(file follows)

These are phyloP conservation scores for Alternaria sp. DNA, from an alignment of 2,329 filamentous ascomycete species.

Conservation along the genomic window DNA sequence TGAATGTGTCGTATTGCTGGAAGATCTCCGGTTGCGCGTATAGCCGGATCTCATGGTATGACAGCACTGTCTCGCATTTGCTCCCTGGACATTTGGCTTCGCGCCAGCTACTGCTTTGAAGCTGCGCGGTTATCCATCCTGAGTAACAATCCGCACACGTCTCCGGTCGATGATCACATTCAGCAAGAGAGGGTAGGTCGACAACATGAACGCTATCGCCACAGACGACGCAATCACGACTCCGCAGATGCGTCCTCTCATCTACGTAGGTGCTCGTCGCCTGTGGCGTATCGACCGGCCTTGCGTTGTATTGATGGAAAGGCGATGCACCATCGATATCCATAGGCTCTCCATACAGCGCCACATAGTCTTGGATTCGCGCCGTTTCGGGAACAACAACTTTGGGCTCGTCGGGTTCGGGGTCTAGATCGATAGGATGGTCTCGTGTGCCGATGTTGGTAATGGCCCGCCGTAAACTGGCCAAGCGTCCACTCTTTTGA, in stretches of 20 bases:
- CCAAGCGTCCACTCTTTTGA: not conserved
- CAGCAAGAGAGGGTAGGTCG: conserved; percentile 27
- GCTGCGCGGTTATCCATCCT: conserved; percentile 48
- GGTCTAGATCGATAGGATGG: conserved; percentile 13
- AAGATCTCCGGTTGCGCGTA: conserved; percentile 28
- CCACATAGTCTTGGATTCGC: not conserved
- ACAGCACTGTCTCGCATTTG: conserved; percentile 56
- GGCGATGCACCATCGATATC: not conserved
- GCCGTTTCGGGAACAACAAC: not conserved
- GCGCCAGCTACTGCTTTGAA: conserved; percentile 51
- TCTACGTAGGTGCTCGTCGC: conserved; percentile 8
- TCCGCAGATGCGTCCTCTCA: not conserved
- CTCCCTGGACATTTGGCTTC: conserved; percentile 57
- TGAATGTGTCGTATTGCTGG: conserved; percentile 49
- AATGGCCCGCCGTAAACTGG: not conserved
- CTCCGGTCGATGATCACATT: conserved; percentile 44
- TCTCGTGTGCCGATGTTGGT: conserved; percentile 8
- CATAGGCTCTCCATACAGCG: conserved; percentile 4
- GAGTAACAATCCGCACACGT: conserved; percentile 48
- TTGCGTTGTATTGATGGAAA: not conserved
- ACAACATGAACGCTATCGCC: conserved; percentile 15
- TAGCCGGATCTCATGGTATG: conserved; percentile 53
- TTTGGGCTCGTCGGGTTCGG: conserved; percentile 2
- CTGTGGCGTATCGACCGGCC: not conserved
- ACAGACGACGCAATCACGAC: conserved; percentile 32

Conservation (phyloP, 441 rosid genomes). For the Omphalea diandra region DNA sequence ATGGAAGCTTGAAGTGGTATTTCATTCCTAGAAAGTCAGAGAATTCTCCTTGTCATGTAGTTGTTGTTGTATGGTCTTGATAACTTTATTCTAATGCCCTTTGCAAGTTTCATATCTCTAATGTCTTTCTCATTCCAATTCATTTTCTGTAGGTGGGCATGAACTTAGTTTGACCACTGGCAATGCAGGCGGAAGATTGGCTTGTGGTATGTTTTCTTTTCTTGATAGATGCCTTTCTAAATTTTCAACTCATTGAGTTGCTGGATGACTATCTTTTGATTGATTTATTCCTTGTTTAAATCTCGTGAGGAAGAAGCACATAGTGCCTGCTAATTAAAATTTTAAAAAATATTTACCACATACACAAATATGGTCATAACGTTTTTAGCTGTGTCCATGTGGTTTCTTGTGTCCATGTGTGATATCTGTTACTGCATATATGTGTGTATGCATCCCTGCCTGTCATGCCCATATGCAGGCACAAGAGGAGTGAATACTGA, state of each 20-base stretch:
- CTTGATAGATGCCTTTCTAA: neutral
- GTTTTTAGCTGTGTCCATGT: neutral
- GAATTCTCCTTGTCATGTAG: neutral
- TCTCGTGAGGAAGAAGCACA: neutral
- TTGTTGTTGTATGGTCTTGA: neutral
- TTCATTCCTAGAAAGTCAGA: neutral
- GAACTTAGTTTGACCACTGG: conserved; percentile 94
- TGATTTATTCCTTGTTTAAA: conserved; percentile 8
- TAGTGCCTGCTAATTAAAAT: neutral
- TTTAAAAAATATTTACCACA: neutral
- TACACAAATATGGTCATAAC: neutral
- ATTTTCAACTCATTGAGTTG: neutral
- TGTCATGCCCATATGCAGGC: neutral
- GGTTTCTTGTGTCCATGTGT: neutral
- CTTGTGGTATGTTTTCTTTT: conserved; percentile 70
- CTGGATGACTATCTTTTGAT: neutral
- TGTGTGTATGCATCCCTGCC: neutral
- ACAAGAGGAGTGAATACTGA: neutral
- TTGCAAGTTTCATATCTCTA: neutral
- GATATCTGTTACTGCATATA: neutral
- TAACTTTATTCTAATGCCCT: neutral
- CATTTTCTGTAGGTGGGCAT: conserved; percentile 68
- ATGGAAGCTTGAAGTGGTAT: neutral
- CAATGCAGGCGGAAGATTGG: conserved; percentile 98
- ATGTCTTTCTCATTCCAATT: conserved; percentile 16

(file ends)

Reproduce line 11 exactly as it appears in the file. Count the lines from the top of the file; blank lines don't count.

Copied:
- GCCGTTTCGGGAACAACAAC: not conserved